Whatever their motivations, the do-it-yourselfers are having a profound effect on courts. David Price, a Superior Court justice in Ontario, figures about half the litigants undertaking family and civil law motions in his Brampton, Ont., courtroom are doing so on their own. “If they’re not able to supply the necessary evidence and legal argument, the judge’s task and the time required to perform it will be greater,” he said by email (Price stressed that his remarks were based on his own experiences, and that he is not a spokesman for the court). Self-represented litigants are less likely to settle out of court, the judge added, and the delay causes frustrations for everyone involved. “The judge is disappointed to find that fewer cases on the list settle,” he said. “The litigant is disappointed to find the judge cannot decide the case immediately.”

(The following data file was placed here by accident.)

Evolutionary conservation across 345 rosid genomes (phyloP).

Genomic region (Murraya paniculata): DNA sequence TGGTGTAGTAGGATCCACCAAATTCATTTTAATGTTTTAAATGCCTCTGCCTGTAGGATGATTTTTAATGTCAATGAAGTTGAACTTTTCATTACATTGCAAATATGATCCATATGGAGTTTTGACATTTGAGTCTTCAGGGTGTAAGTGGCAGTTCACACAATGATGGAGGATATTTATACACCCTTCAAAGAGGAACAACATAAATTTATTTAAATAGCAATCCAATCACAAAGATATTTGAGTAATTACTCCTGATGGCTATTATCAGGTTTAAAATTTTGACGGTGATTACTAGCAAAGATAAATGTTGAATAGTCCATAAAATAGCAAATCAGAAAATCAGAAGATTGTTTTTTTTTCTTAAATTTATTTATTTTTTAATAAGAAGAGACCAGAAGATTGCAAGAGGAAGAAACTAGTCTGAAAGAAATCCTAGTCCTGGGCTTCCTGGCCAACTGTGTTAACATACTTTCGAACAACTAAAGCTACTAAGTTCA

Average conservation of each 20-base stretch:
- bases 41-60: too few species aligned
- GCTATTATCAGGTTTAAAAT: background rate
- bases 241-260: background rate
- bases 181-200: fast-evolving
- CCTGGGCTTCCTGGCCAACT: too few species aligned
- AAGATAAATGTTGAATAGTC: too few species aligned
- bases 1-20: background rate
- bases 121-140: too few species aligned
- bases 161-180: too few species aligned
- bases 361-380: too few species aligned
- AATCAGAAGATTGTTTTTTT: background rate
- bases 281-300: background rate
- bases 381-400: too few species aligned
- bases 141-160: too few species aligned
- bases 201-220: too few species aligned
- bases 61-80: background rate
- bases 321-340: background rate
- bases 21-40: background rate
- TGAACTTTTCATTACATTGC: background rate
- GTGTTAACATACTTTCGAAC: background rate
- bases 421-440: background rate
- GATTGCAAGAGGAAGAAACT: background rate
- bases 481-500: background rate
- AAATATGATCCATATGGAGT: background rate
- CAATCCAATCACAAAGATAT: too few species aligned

There’s no reliable proof, alas, that the gamble of going it alone pays off. The few studies available comparing outcomes suggest self-represented litigants spend more time in court, and win lesser awards, than those with lawyers. What’s more, many self-reps emerge from the process wrung out. Tim Summers, an Edmontonian who self-litigated the division of his matrimonial property two years ago, believes he got a reasonable agreement. But the 52-year-old college instructor winces when he recalls the ordeal: “I truly believe I became borderline psychopathic,” he says. “I felt so frustrated, so limited in what I could do. I could write a blockbuster story about the nasty, mean thoughts that went through my head.”